Dolce & Gabanna
A visit to Cango Wildlife Ranch would have introduced you to our famous hog-duo, Dolce (George) & Gabanna, who have been part of our family for most of their lives.
Dolce (George), a Red River Hog, was born in 2003 made Cango Wildlife Ranch a permanent home in 2006 – being in our dedicated care for the past 12 years. Gabanna, an African Bushpig, was rescued by a farmer and brought to us as a tiny piglet in 2013. Her family was killed by feral dogs, and she also barley survived the attack. The unlikely pair who became best friends, have been roommates since Gabanna’s arrival, a one-of-a-kind friendship, to say the least.
Sadly, they were diagnosed with an intrusive skin condition over 5 years ago, and thus far, all our attempts of treatment have been unsuccessful. Treatment started in February 2013 and we have tried over 14 different types of medication. Our on-call veterinary has consulted with leading pig experts from around the world, and sadly, to date, to no avail. Currently, the skin condition causes them to itch, and excessive itching leads to them scratching themselves until they hurt. Consistent and prolonged medical treatment such as they are receiving, has a negative effect on their organs, and has an impact on their internal organs. To their caretakers, it is heart-wrenching to see, and to them, it must be have been close to unbearable.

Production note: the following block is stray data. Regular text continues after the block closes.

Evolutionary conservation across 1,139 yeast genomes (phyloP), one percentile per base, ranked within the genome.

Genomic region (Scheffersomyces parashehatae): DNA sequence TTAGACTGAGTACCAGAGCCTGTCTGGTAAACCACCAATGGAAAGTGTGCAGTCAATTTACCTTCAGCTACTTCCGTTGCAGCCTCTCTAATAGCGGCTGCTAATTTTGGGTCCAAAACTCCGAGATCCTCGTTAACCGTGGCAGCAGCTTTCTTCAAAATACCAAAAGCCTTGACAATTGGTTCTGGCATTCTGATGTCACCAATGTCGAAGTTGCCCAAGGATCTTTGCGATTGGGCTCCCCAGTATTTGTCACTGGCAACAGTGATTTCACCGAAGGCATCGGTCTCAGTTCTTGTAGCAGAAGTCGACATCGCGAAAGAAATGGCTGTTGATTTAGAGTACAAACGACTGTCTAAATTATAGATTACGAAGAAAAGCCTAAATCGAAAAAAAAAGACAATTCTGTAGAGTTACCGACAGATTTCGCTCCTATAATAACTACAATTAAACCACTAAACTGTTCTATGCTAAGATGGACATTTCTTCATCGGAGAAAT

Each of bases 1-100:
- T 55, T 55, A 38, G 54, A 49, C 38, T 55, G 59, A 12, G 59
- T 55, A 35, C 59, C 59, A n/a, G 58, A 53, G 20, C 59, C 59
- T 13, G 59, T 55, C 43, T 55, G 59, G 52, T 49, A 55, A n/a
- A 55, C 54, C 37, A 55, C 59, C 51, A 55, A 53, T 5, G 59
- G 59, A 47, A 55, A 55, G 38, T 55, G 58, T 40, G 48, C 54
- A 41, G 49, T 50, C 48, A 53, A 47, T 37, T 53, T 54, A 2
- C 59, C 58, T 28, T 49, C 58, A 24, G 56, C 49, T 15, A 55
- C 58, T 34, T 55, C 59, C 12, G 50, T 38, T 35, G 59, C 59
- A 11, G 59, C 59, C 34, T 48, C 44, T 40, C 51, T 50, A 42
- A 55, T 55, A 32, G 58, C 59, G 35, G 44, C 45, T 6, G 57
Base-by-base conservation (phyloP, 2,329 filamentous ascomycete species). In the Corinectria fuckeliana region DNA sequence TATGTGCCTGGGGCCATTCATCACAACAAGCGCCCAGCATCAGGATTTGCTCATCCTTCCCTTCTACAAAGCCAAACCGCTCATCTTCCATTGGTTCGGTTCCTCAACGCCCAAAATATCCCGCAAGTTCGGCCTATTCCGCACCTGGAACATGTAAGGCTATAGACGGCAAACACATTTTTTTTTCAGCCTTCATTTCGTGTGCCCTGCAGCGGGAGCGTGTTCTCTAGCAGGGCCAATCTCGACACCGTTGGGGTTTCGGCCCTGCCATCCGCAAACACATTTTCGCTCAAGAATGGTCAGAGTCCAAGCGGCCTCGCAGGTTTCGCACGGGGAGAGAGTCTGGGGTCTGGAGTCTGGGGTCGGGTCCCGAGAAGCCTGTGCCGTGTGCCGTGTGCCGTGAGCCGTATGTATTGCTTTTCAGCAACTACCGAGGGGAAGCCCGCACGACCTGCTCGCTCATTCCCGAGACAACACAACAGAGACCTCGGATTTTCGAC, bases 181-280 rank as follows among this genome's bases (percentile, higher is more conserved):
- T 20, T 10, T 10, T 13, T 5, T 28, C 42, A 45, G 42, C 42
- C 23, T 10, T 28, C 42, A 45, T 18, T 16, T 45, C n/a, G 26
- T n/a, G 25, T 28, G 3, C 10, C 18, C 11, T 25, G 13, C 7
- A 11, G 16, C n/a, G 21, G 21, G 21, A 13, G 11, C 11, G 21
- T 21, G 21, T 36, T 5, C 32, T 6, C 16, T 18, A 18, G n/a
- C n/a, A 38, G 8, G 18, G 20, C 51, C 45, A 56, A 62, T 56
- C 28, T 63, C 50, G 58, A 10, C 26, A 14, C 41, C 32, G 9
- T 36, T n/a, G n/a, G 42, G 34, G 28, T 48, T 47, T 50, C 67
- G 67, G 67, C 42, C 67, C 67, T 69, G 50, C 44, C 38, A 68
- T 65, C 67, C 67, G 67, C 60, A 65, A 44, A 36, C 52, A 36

After a lifetime of care, and 5 years of unsuccessful treatment of an intrusive and invasive skin condition, our Ethics committee, currently comprising of six key representatives (including our veterinary), called for an urgent meeting to discuss their quality of life. The most important factors taken into consideration in such a discussion, is firstly life quality and the wellbeing of an animal. The vote was unanimous – with the treatments not being effective and the after effects becoming more distressing and more of a concern to their long-term general health, we have had to euthanize both Dolce and Gabanna.
They have been a big part of our family, and our team is devastated, but relieved at the same time. Their presence will be sorely missed, and their contribution to education of thousands of visitors, learners and tourists during their lifetimes, will be their legacy forever. We are sad to say that they are now at peace.